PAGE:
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Varina School Board rep asks Board chairwoman to step down after offensive Dr. Seuss post
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Varina School Board rep asks Board chairwoman to step down after offensive Dr. Seuss post

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Michelle F. Ogburn

Micky Ogburn stepped down as chair of the Henrico School Board on April 8.

Alicia Atkins, the first Black woman elected to the Henrico County School Board, has asked a white colleague to step down as board chairwoman over a pattern of behavior Atkins said is harmful and perpetuates systemic racism.

Atkins on Monday said she was moved to ask Micky Ogburn, who represents the Three Chopt District, to relinquish her leadership role after fielding questions from children upset over an offensive Facebook post Ogburn shared earlier this month.

Ogburn has apologized and said she reposted without fully reading the message expressing disdain for the decisions by the estate of Dr. Seuss decisions to stop publishing six books that portrayed Black and Asian people in stereotypical light.

Five years ago, she apologized to constituents who were upset over a video shown to students at Glen Allen High School during Black History Month that detailed how white privilege works.

Atkins said Ogburn is not fit to lead the governing board of a school system serving roughly 50,200 children, 65% of whom are of color, state data shows. She described reeling from questions from children about the post, which contained a poem ending: ‘Your goal is to hate/I do not condone/Go to hell snowflakes/Leave Dr. Seuss alone.’

“When I was younger, a teacher read a book to me. She pointed to the monkey and told me, ‘That’s what you look like.’ I will never forget that,” Atkins said in a statement she provided to the Richmond Times-Dispatch. In a later interview, she spoke about the incident through tears and said she had never spoken publicly about it.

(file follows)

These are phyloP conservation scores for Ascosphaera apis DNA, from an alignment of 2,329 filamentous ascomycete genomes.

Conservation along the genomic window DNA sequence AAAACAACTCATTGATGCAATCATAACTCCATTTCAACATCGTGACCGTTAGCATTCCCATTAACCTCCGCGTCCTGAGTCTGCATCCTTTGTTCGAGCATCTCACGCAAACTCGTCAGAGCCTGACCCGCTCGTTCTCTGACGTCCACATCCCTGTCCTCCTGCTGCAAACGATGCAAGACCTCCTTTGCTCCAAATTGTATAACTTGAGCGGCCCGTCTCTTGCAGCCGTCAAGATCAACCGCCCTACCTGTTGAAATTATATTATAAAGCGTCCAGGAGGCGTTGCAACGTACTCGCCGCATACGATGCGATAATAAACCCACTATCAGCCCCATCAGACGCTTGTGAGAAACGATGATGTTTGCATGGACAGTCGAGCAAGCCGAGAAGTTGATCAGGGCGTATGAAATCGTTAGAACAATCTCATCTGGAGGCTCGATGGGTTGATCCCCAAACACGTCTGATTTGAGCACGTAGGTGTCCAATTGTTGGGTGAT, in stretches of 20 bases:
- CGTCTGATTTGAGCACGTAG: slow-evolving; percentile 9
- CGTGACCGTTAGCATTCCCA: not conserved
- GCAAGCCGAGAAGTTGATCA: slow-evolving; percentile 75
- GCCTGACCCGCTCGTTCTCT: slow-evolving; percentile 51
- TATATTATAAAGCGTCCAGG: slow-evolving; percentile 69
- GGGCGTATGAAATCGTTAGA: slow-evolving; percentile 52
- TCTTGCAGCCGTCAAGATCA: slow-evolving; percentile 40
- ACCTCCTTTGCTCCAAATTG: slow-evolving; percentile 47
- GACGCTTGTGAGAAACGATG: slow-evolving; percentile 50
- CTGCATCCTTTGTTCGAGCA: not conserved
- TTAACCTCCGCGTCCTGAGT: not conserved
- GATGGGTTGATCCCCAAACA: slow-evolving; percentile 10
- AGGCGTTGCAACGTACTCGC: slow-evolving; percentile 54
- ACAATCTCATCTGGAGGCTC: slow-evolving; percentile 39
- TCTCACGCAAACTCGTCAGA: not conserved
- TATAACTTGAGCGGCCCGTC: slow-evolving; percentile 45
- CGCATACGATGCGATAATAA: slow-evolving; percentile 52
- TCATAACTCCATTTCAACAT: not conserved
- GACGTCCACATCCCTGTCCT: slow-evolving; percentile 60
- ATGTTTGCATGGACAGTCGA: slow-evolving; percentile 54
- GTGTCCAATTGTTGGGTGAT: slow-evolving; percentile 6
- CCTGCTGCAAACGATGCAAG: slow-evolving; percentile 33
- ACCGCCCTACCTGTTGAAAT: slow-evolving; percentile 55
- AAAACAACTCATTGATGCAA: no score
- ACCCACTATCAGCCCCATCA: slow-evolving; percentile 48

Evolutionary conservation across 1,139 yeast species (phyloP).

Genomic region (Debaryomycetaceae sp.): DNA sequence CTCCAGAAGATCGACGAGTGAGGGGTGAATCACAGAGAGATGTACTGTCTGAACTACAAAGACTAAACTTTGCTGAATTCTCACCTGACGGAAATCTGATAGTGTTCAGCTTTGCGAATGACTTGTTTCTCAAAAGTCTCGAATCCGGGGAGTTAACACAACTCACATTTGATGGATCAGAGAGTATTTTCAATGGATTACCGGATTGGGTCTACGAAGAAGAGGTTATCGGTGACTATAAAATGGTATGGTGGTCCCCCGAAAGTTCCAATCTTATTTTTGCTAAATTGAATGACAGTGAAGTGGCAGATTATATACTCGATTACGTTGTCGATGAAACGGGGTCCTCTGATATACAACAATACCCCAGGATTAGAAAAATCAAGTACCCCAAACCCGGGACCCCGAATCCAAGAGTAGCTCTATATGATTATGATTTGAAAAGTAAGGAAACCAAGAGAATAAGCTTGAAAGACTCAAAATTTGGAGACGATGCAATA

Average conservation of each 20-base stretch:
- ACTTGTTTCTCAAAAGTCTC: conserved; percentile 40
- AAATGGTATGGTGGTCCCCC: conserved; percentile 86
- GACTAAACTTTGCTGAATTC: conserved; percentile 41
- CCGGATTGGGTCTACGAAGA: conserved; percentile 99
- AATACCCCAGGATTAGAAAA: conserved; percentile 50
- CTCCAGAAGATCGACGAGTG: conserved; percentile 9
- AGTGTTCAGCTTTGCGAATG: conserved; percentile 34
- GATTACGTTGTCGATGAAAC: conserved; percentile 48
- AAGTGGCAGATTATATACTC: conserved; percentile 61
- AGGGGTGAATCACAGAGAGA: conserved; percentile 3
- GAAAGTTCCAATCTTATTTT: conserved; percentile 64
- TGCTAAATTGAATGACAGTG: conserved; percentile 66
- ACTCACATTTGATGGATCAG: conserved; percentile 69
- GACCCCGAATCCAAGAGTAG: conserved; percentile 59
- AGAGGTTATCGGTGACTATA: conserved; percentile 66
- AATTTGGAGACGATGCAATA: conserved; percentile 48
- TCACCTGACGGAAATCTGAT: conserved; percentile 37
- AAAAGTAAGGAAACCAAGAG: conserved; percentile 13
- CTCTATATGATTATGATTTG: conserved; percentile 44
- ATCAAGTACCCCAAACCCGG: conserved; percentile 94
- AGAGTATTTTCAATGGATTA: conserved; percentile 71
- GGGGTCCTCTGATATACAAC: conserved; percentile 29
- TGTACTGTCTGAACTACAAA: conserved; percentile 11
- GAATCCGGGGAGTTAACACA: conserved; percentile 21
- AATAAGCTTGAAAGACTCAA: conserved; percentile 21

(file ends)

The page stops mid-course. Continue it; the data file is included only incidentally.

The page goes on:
Ogburn said in an email that it was not her intention to step down from the board unless her colleagues wanted her to.

“When we met as a Board two weeks ago, it was the will of the Board that I continue in my post,” she said in a statement. “We will certainly discuss Mrs. Atkins’ request when we meet in April at our next Board meeting. It is most appropriate that Board business be handled by the Board members in person, not in one-on-one conversations out of the public arena.”

Atkins said she did not initially ask for Ogburn to resign during a closed meeting to discuss the post. The board has committed to attend sensitivity training. But Atkins fears that will not be enough.

In the aftermath of the video incident of 2016, renowned scholar Kimberlé Crenshaw, a Black woman who developed the theory of “intersectionality” and is the co-founder of the African American Policy Forum, told The Times-Dispatch that banning the video was a form of censorship and it was an “alarming capitulation” of blissful ignorance.

Henrico is also being sued by the family of a student who claims that school officials at Short Pump Middle School failed to provide a safe environment for their child, who was called racial slurs in a locker room.

Atkins is not calling for Ogburn to leave the board completely. She said in an initial statement to The Times-Dispatch that she believed Three Chopt voters should continue to have the leadership they asked for.

“This is a woman that has dedicated many years of public service as a teacher and service on the School Board,” she said. “The Three Chopt community voted for Mrs. Ogburn and has a right to have her leadership.”

Ogburn has said she feels remorse and is working hard to fix things.

Atkins said the two shared an emotional moment when Atkins detailed her teacher’s comments to her, in an effort to explain why the post had been painful.

When Ogburn originally explained why she shared the offensive poem in the first place, she referenced her granddaughter. She said she enjoys reading Dr. Seuss books to her grandchildren, which inspired her to say that she “loves” Dr. Seuss books when sharing the post.

Ogburn said in a statement that she was horrified that someone would treat a child the way Atkins had been treated.

Then students in Atkins’ Varina District, which is predominantly Black, began asking her “tough questions.”

“‘How is it that you can just say ‘I’m sorry’ and go on, but if it was me, I’d have to go talk to the principal or I’d have to stay after?’” she said one student asked her. She also said she had in-person conversations with students who shared similar sentiments.

“It is unfair to respond with, ‘She apologized.’”

Atkins said that if Ogburn chooses not to step down, there would be some “hard fights” ahead.

“It takes consensus to move forward,” she said. “I am one of five, and it will take my colleagues to also step in if they so desire to ask her to step down. It will also take a petition, if folks do a petition. ... It will take some community effort to continue to unmute themselves and share what they desire.”

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